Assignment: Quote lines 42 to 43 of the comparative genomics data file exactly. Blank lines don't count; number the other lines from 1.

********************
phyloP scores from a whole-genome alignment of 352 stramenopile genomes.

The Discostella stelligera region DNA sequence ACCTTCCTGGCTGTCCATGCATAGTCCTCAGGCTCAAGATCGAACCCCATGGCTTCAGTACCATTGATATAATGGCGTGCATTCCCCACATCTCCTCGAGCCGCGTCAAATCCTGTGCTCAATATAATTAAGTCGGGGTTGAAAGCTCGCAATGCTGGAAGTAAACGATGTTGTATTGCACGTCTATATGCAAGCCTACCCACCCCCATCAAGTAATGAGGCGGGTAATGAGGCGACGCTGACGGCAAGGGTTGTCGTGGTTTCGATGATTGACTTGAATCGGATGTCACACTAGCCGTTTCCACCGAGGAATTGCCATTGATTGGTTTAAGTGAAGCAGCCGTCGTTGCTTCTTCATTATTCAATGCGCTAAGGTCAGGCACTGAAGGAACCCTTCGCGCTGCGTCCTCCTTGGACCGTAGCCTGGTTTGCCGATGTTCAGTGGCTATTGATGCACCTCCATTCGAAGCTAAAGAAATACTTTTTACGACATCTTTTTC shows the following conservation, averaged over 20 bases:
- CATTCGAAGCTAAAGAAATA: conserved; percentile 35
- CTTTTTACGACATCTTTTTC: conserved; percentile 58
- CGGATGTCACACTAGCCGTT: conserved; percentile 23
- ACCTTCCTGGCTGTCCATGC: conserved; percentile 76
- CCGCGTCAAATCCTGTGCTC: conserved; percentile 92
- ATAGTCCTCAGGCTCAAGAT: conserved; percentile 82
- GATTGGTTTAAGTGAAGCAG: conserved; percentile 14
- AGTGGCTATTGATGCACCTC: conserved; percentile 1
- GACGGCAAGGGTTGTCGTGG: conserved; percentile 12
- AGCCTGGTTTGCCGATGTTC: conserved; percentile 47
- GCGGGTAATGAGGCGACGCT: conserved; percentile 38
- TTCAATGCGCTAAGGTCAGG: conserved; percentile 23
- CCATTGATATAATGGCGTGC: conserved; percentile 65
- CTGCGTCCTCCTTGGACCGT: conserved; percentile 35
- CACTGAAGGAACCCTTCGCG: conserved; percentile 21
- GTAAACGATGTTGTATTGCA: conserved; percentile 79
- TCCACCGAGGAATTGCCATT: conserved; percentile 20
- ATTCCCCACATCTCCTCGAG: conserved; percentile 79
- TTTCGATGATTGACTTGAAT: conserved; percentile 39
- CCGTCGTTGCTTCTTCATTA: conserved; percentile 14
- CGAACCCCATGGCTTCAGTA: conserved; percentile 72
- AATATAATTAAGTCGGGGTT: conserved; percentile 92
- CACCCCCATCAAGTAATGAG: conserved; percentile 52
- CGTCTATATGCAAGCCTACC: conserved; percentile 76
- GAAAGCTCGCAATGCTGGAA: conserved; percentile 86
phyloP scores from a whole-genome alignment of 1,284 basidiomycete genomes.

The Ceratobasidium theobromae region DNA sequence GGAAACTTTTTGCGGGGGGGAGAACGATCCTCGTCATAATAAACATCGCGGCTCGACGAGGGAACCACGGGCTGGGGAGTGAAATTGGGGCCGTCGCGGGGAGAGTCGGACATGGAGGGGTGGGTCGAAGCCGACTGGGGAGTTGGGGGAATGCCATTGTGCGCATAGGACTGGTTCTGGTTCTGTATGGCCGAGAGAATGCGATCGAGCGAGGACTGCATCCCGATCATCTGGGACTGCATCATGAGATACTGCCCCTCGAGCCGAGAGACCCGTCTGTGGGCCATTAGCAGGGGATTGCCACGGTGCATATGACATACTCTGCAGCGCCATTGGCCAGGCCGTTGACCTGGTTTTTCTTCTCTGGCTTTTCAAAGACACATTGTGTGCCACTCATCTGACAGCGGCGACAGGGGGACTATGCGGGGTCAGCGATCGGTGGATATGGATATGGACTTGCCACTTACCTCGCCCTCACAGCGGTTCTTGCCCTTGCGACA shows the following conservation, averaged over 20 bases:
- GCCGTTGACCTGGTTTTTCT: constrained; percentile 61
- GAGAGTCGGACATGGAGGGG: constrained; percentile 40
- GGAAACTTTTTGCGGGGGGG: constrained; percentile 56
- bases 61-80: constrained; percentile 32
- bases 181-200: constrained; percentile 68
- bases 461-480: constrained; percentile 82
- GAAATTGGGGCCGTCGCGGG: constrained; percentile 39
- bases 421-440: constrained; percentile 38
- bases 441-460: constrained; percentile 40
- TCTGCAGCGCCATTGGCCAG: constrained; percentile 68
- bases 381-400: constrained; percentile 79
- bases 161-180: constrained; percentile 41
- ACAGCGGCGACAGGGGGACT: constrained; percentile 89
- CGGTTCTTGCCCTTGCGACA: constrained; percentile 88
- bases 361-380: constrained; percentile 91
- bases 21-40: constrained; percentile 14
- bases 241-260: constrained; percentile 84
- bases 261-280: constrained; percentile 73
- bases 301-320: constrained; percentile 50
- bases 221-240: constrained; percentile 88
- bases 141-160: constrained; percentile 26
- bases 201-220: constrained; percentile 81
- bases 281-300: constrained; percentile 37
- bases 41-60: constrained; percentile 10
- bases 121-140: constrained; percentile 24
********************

- ACAGCGGCGACAGGGGGACT: constrained; percentile 89
- CGGTTCTTGCCCTTGCGACA: constrained; percentile 88